home | O'Reilly's CD bookshelfs | FreeBSD | Linux | Cisco | Cisco Exam    

UNIX Power Tools

UNIX Power ToolsSearch this book
Previous: 20.6 Writing a Tape Drive on a Remote Machine Chapter 20
Backing Up Files
Next: 20.8 Telling tar Which Files to Exclude or Include
 

20.7 Creating a Timestamp File for Selective Backups

Whenever I upgraded to a new version of UNIX, one common problem was making sure I maintained all of the changes made to the standard release of UNIX. Previously, I did an ls -lt ( 16.2 ) in each directory, and then I examined the modification date. The files that were changed have an obviously newer date than the original programs [unless the changed files come from a tar archive, with their original modification dates preserved! - JP  ] Even so, finding every change was tedious, as there were dozens of directories to be searched.

A better solution is to create a file as the first step in upgrading. I usually call this FirstFile . find has a -newer option ( 17.8 ) that tests each file and compares the modification date to the newer file. If you then wanted to list all files in /usr that need to be saved when the operating system is upgraded, use:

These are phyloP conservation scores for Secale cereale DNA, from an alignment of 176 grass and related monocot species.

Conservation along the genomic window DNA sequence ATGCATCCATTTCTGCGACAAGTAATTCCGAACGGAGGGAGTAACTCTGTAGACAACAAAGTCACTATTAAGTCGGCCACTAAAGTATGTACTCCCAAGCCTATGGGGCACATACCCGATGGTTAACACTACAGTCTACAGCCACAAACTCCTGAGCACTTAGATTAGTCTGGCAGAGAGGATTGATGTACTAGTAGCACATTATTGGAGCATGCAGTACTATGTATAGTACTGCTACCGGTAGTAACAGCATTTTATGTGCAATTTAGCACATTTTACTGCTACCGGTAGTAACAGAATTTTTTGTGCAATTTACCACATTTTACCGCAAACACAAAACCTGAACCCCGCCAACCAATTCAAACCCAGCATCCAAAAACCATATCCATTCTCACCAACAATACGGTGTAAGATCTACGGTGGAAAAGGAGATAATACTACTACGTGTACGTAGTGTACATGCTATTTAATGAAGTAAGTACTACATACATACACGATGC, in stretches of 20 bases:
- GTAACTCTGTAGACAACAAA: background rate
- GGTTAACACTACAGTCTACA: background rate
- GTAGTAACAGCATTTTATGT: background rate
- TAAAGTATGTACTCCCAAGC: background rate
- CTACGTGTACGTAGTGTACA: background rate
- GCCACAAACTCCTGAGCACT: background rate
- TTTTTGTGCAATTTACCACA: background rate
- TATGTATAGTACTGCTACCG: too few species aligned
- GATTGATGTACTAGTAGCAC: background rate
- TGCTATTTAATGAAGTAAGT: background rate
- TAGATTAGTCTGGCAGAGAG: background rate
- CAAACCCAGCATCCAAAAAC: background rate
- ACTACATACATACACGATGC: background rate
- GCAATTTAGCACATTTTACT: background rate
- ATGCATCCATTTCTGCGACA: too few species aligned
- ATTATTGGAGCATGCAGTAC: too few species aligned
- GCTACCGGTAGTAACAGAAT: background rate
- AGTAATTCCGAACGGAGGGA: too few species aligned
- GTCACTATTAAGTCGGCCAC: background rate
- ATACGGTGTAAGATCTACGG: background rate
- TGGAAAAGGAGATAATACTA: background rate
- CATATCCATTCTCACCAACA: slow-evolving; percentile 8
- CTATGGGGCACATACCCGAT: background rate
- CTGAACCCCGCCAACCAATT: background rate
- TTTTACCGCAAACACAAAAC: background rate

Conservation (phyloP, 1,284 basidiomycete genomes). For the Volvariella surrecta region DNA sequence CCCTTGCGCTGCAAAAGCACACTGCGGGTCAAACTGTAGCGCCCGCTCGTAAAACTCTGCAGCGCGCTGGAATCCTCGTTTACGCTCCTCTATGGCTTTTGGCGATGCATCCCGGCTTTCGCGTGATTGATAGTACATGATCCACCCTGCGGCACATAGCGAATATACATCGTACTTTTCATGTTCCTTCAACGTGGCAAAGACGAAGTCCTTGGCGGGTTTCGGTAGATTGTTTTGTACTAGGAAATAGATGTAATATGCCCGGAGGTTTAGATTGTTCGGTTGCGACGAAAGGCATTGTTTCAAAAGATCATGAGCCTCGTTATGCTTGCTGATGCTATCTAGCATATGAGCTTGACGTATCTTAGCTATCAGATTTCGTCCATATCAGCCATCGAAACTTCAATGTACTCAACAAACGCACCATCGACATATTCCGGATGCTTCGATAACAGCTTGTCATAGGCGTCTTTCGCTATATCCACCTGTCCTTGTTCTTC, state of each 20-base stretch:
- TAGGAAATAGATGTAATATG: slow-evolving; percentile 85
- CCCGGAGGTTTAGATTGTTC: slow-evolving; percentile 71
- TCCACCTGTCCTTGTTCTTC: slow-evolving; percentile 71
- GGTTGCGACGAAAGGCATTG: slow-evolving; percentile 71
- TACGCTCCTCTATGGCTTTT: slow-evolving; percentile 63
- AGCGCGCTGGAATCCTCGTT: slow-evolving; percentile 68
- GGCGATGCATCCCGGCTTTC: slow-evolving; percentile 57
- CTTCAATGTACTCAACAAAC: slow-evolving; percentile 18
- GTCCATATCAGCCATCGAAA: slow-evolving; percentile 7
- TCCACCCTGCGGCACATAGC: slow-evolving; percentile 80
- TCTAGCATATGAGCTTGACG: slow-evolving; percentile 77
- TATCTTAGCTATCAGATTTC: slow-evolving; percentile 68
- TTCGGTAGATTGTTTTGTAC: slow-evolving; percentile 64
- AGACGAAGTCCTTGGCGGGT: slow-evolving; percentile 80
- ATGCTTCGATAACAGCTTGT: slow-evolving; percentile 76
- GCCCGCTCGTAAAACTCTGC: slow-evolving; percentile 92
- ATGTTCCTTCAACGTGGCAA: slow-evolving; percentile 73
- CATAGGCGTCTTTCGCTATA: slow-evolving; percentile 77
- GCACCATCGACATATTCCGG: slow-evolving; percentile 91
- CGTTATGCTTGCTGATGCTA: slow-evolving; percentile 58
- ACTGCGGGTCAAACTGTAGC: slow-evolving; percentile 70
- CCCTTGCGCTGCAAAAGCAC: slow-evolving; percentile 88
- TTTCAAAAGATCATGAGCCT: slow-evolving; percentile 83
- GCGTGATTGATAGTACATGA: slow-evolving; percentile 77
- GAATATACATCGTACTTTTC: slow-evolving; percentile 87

% 

find /usr -newer /usr/FirstFile -print

This could then be used to create a tar ( 19.5 ) or cpio ( 19.9 ) file that would be restored after the upgrade.

- BB


Previous: 20.6 Writing a Tape Drive on a Remote Machine UNIX Power Tools Next: 20.8 Telling tar Which Files to Exclude or Include
20.6 Writing a Tape Drive on a Remote Machine Book Index 20.8 Telling tar Which Files to Exclude or Include

The UNIX CD Bookshelf Navigation The UNIX CD BookshelfUNIX Power ToolsUNIX in a NutshellLearning the vi Editorsed & awkLearning the Korn ShellLearning the UNIX Operating System










??????????????@Mail.ru